It all started when my friend Ryan was looking for a way to turn his Living Room into a Zoom Room.
Since we’re all on COVID-19 self-quarantine, my wheels started spinning. I have a Stick PC that I’ve historically used for rotating our family photos and videos on the big screen. I decided it was time to try it out with Zoom to see if it was powerful enough to handle the duties of video conferencing.
Below is the list of components I used. In theory, if you have an old webcam, keyboard, and mouse laying around you can get in pretty cheap.
|Intel Compute Stick
|I paid $130 for it in April 2018, no idea why it’s $170 in March 2020.
|I literally found this thing laying around in the garage. It’s from 2011. No joke. My guess is you can get one that’s far better than this for well under $100.
|Keyboard and Mouse
|Wireless USB. Pick your poison. Again, I had an old one laying around.
|If you have the right Zoom Room licenses, you can set up an iPad touch interface to manage it all. I have an old one laying around that would do the trick.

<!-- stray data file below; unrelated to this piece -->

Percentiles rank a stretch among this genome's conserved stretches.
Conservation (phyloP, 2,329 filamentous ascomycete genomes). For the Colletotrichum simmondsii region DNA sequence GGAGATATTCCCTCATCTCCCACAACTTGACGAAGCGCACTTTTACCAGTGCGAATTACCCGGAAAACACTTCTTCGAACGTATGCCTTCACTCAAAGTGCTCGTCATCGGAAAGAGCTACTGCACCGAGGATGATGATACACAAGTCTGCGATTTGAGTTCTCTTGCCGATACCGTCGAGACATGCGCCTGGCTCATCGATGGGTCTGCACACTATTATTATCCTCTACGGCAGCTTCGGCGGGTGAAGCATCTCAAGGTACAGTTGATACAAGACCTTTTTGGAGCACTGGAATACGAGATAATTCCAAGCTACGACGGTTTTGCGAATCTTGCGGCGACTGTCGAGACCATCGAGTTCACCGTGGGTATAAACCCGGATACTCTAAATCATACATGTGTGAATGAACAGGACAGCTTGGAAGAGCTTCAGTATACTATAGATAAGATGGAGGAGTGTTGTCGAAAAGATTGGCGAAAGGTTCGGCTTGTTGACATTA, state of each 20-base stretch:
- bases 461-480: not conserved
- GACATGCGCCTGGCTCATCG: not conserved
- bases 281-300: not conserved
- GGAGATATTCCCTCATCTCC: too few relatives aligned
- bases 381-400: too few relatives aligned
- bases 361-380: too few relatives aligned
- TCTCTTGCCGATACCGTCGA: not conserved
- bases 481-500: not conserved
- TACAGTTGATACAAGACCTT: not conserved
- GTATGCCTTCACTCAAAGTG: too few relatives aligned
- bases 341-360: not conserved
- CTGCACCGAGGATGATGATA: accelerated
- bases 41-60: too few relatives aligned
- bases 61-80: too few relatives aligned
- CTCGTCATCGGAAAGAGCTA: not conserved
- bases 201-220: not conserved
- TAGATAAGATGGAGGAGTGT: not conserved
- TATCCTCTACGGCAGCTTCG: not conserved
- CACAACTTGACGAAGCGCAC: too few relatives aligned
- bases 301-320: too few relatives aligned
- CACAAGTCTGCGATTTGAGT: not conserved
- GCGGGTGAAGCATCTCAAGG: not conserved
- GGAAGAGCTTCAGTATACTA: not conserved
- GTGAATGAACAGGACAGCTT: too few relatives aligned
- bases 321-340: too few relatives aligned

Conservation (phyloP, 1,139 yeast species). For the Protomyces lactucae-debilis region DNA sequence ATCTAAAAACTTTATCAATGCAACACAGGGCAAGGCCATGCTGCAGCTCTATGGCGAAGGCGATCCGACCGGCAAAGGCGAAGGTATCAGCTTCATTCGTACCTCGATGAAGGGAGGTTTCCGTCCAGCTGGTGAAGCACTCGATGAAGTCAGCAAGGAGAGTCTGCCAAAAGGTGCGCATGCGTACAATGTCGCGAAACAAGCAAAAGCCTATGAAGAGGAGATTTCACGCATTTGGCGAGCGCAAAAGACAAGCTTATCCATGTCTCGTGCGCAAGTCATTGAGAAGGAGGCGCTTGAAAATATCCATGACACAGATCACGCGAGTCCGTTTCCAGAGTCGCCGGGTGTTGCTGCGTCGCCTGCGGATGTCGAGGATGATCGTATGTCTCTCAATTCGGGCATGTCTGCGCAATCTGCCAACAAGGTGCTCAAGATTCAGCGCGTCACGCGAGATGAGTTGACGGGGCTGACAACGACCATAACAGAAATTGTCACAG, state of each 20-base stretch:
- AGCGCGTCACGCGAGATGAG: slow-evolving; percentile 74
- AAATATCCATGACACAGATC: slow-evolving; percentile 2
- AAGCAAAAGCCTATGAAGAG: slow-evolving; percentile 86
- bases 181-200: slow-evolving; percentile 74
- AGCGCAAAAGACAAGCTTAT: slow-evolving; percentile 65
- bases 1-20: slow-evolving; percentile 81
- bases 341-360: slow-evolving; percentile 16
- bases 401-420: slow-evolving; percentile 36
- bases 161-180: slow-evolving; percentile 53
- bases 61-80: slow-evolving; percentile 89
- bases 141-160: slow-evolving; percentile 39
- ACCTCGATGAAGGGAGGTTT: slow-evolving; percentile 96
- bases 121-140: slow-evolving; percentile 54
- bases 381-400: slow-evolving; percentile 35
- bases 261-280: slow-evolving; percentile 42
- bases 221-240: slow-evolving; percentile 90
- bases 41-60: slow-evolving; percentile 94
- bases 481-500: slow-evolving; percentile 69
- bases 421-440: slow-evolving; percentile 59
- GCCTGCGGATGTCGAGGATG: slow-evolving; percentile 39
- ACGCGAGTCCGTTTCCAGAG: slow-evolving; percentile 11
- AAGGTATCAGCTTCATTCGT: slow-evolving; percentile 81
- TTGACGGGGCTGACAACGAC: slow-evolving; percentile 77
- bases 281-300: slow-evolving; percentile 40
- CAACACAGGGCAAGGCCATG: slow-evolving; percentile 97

I think I might have spent more time finding the webcam, keyboard, and mouse than I did actually setting this up to work. Literally took me like 7 minutes to install Zoom and fire up a meeting. It worked surprisingly well.
Next steps for me:
- Test it with a higher quality webcam (i.e. 1080p) just to make sure it doesn’t choke, but the old 720p cam works pretty well.
- Next step #2: I have an old Mac Mini that could likely also act as the hub. Might be worth a test there.
Next steps for you:
- If you’re good with this setup, then you’re good to go!
- If you’re ready to implement full Zoom Room functionality (Kiosk mode, iPad touch screen, etc) then follow these instructions straight from Zoom.